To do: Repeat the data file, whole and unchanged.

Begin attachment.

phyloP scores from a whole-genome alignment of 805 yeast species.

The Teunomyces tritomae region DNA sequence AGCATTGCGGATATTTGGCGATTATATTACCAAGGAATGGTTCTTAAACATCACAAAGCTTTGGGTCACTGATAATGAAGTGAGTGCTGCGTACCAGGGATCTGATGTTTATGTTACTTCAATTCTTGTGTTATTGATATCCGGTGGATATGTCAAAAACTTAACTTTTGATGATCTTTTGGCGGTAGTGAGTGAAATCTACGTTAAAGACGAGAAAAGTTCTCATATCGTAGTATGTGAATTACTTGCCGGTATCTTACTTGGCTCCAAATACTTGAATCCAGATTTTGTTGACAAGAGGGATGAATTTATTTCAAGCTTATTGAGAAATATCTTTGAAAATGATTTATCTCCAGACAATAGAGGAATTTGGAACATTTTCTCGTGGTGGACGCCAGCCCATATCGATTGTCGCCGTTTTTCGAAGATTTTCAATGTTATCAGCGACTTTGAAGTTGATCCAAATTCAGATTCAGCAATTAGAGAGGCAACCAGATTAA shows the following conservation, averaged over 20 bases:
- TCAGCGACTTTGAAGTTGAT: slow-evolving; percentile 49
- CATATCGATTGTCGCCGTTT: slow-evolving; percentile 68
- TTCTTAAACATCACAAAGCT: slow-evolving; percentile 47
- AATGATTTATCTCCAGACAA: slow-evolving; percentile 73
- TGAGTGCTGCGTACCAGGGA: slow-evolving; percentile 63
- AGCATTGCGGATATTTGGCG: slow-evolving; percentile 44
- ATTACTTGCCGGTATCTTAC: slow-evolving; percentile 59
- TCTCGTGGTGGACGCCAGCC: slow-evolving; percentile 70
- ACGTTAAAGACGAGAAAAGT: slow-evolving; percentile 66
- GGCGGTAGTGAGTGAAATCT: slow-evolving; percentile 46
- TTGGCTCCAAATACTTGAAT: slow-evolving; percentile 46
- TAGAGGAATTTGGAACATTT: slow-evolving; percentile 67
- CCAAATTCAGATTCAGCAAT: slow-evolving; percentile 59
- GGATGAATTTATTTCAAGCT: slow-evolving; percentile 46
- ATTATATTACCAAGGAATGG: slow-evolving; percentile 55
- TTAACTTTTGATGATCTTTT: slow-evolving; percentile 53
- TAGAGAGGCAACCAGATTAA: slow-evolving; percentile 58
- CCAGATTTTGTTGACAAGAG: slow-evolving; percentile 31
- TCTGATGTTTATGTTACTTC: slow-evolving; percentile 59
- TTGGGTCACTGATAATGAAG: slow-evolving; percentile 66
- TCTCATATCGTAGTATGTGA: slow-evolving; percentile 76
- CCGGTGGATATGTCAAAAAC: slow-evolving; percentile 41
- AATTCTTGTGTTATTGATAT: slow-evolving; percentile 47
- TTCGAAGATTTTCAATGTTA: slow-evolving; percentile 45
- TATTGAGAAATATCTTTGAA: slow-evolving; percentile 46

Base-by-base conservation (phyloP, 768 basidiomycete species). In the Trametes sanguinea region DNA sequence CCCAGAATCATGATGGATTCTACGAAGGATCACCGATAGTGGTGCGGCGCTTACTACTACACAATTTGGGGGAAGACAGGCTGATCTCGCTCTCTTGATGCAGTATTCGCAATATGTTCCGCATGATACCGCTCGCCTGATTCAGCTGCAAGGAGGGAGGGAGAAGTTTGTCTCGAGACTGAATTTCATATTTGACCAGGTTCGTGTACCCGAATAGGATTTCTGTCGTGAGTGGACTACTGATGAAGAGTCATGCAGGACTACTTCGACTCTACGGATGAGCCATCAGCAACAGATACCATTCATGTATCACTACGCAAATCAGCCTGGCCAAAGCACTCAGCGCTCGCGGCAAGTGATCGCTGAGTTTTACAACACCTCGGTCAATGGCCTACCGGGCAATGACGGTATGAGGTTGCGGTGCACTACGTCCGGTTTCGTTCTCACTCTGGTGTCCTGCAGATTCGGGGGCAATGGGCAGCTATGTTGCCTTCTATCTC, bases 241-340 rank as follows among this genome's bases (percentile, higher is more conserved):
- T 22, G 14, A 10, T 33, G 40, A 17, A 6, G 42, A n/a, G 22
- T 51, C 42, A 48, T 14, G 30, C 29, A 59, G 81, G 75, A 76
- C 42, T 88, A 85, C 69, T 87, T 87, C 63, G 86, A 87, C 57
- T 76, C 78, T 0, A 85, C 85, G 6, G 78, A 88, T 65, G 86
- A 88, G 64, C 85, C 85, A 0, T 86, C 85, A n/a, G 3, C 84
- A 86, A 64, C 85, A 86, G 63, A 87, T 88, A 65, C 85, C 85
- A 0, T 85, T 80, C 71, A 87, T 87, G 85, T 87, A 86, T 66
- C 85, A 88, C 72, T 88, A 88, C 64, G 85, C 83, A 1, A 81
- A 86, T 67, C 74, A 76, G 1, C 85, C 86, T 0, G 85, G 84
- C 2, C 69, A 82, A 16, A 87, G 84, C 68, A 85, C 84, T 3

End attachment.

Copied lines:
phyloP scores from a whole-genome alignment of 805 yeast species.

The Teunomyces tritomae region DNA sequence AGCATTGCGGATATTTGGCGATTATATTACCAAGGAATGGTTCTTAAACATCACAAAGCTTTGGGTCACTGATAATGAAGTGAGTGCTGCGTACCAGGGATCTGATGTTTATGTTACTTCAATTCTTGTGTTATTGATATCCGGTGGATATGTCAAAAACTTAACTTTTGATGATCTTTTGGCGGTAGTGAGTGAAATCTACGTTAAAGACGAGAAAAGTTCTCATATCGTAGTATGTGAATTACTTGCCGGTATCTTACTTGGCTCCAAATACTTGAATCCAGATTTTGTTGACAAGAGGGATGAATTTATTTCAAGCTTATTGAGAAATATCTTTGAAAATGATTTATCTCCAGACAATAGAGGAATTTGGAACATTTTCTCGTGGTGGACGCCAGCCCATATCGATTGTCGCCGTTTTTCGAAGATTTTCAATGTTATCAGCGACTTTGAAGTTGATCCAAATTCAGATTCAGCAATTAGAGAGGCAACCAGATTAA shows the following conservation, averaged over 20 bases:
- TCAGCGACTTTGAAGTTGAT: slow-evolving; percentile 49
- CATATCGATTGTCGCCGTTT: slow-evolving; percentile 68
- TTCTTAAACATCACAAAGCT: slow-evolving; percentile 47
- AATGATTTATCTCCAGACAA: slow-evolving; percentile 73
- TGAGTGCTGCGTACCAGGGA: slow-evolving; percentile 63
- AGCATTGCGGATATTTGGCG: slow-evolving; percentile 44
- ATTACTTGCCGGTATCTTAC: slow-evolving; percentile 59
- TCTCGTGGTGGACGCCAGCC: slow-evolving; percentile 70
- ACGTTAAAGACGAGAAAAGT: slow-evolving; percentile 66
- GGCGGTAGTGAGTGAAATCT: slow-evolving; percentile 46
- TTGGCTCCAAATACTTGAAT: slow-evolving; percentile 46
- TAGAGGAATTTGGAACATTT: slow-evolving; percentile 67
- CCAAATTCAGATTCAGCAAT: slow-evolving; percentile 59
- GGATGAATTTATTTCAAGCT: slow-evolving; percentile 46
- ATTATATTACCAAGGAATGG: slow-evolving; percentile 55
- TTAACTTTTGATGATCTTTT: slow-evolving; percentile 53
- TAGAGAGGCAACCAGATTAA: slow-evolving; percentile 58
- CCAGATTTTGTTGACAAGAG: slow-evolving; percentile 31
- TCTGATGTTTATGTTACTTC: slow-evolving; percentile 59
- TTGGGTCACTGATAATGAAG: slow-evolving; percentile 66
- TCTCATATCGTAGTATGTGA: slow-evolving; percentile 76
- CCGGTGGATATGTCAAAAAC: slow-evolving; percentile 41
- AATTCTTGTGTTATTGATAT: slow-evolving; percentile 47
- TTCGAAGATTTTCAATGTTA: slow-evolving; percentile 45
- TATTGAGAAATATCTTTGAA: slow-evolving; percentile 46

Base-by-base conservation (phyloP, 768 basidiomycete species). In the Trametes sanguinea region DNA sequence CCCAGAATCATGATGGATTCTACGAAGGATCACCGATAGTGGTGCGGCGCTTACTACTACACAATTTGGGGGAAGACAGGCTGATCTCGCTCTCTTGATGCAGTATTCGCAATATGTTCCGCATGATACCGCTCGCCTGATTCAGCTGCAAGGAGGGAGGGAGAAGTTTGTCTCGAGACTGAATTTCATATTTGACCAGGTTCGTGTACCCGAATAGGATTTCTGTCGTGAGTGGACTACTGATGAAGAGTCATGCAGGACTACTTCGACTCTACGGATGAGCCATCAGCAACAGATACCATTCATGTATCACTACGCAAATCAGCCTGGCCAAAGCACTCAGCGCTCGCGGCAAGTGATCGCTGAGTTTTACAACACCTCGGTCAATGGCCTACCGGGCAATGACGGTATGAGGTTGCGGTGCACTACGTCCGGTTTCGTTCTCACTCTGGTGTCCTGCAGATTCGGGGGCAATGGGCAGCTATGTTGCCTTCTATCTC, bases 241-340 rank as follows among this genome's bases (percentile, higher is more conserved):
- T 22, G 14, A 10, T 33, G 40, A 17, A 6, G 42, A n/a, G 22
- T 51, C 42, A 48, T 14, G 30, C 29, A 59, G 81, G 75, A 76
- C 42, T 88, A 85, C 69, T 87, T 87, C 63, G 86, A 87, C 57
- T 76, C 78, T 0, A 85, C 85, G 6, G 78, A 88, T 65, G 86
- A 88, G 64, C 85, C 85, A 0, T 86, C 85, A n/a, G 3, C 84
- A 86, A 64, C 85, A 86, G 63, A 87, T 88, A 65, C 85, C 85
- A 0, T 85, T 80, C 71, A 87, T 87, G 85, T 87, A 86, T 66
- C 85, A 88, C 72, T 88, A 88, C 64, G 85, C 83, A 1, A 81
- A 86, T 67, C 74, A 76, G 1, C 85, C 86, T 0, G 85, G 84
- C 2, C 69, A 82, A 16, A 87, G 84, C 68, A 85, C 84, T 3